Thoughts for the Feast of St Catherine of Siena from Fr Willie Doyle

What is it to be a saint? Does it mean that we must macerate this flesh of ours with cruel austerities, such as we read of in the life-story of some of God’s great heroes?

Does it mean the bloody scourge, the painful vigil and sleepless night, that crucifying of the flesh in even its most innocent enjoyment? No, no, the hand of God does not lead us all by that stern path of awful heroism to our reward above. He does not ask from all of us the holy thirst for suffering, in its highest form, of a Teresa or a Catherine of Siena. But sweetly and gently would He lead us along the way of holiness by our constant unswerving faithfulness to our duty, duty accepted, duty done for His dear sake.

COMMENT: Today is the feast of St Catherine of Siena. Catherine is one of the greatest saints in the Church – she was a phenomenon in her own time and is a Doctor of the Church and one of the patron saints of Europe. She is also surely one of the great women of history.

St Catherine crammed so much into her short life. She was a tireless worker for the poor, an advisor to popes, a diplomat and peacemaker and a profound mystic. Her impact on those she met on her travels was such that the Dominicans had to appoint priests to accompany her in order to hear the numerous Confessions on the part of those who converted upon meeting her. The Church was in a state of crisis in Catherine’s day, and it could be said that Catherine saved the Church from many of the dangers it faced. And she did all of this as a young, uneducated, sick laywoman who died at 33 years of age. When crises threaten the Church, God empowers saints who are equal to the task of the reform needed, and He does so with such humanly weak instruments that we are left with no doubt that it is God at work.

There are two points that we might usefully ponder today. The first relates to Fr Doyle’s quote above. Holiness involves faithfulness to duty and is not dependent on great penances or indeed on mystical phenomena or the great achievements we find in the lives of some saints like Catherine. In fact, St Catherine teaches us a wonderful way of performing our duties well. She was somewhat mistreated by her parents as a teenager – she wanted to live in solitude and prayer but her parents would not allow this. She was forced to work in the house and serve them, even though she didn’t want to do so. In order to overcome her dislike of this task, when serving them at table she would imagine that her father was Jesus, that her mother was Mary and that her brothers were the Apostles. This helped to inspire in her the charity that she did not naturally feel at that time.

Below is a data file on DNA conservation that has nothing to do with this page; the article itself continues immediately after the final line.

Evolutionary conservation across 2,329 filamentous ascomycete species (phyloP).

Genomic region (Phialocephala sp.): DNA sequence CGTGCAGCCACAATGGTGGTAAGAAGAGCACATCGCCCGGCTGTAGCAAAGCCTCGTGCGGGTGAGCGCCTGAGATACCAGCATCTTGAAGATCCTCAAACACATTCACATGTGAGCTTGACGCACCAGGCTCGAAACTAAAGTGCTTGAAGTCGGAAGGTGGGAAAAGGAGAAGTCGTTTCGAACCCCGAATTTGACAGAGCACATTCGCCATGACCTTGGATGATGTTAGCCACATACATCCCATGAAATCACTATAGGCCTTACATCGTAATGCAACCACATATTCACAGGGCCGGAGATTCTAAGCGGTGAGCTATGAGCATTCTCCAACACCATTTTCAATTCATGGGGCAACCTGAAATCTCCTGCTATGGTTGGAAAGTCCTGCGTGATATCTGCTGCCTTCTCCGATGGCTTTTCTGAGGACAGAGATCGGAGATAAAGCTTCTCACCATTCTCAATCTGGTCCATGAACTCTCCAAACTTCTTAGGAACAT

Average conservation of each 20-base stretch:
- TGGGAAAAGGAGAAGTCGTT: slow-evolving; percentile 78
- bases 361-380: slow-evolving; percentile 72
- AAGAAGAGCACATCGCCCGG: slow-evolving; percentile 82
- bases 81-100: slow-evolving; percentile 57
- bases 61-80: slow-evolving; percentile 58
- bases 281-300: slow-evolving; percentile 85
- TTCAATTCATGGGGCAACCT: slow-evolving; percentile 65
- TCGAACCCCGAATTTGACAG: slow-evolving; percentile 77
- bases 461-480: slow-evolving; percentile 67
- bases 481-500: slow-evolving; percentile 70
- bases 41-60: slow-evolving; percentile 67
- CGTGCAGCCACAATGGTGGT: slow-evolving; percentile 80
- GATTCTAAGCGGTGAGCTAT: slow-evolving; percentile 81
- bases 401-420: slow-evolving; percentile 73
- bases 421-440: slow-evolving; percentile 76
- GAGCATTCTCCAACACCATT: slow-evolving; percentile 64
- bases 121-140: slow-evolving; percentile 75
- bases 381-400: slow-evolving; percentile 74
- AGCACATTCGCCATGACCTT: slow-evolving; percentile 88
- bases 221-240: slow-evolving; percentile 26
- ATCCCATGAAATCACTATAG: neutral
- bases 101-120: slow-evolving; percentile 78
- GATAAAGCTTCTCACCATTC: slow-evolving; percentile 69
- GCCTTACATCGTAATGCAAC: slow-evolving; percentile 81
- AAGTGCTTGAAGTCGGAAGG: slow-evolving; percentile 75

The second relates to Catherine’s great love of the Pope. She defended the papacy against anti-popes, and she worked to ensure that the papacy returned to Rome from Avignon. Let us therefore support and pray for Pope Francis today.

We shall conclude today with some quotes from Catherine on diverse subjects.

On finding God in the midst of a busy life:

Build an inner cell in your soul and never leave it.

Faithfulness to duty:

Let all do the work which God has given them, and not bury their talent, for that is also a sin deserving severe punishment. It is necessary to work always and everywhere for all God’s creatures.

To Pope Gregory XI, who was weak and indecisive:

You can do what he (Pope Gregory the Great) did, for he was a man as you are, and God is always the same as he was. The only thing we lack is hunger for the salvation of our neighbour, and courage.

To a cardinal, on the need for courage:

A soul which is full of slavish fear cannot achieve anything which is right, whatever the circumstances may be, whether it concern small or great things. It will always be shipwrecked and never complete what it has begun. How dangerous this fear is! It makes holy desire powerless, it blinds a man so that he can neither see not understand the truth. This fear is born of the blindness of self-love, for as soon as a man loves himself with the self-love of the senses he learns fear, and the reason for this fear is that it has given its hope and love to fragile things which have neither substance or being and vanish like the wind.

To her spiritual director Blessed Raymond of Capua, on courage:

(I long) to see you grow out of your childhood and become a grown man…For an infant who lives on milk is not able to fight on the battlefield; he only wants to play with other children. So a man who is wrapped in love for himself only wishes to taste the milk of spiritual and temporal consolation; like a child he wants to be with others of its kind. But when he becomes a grown man he leaves behind this sensitive self love…He has become strong, he is firm, serious and thoughtful, he hastens to the battlefield and his only wish is to fight for the truth.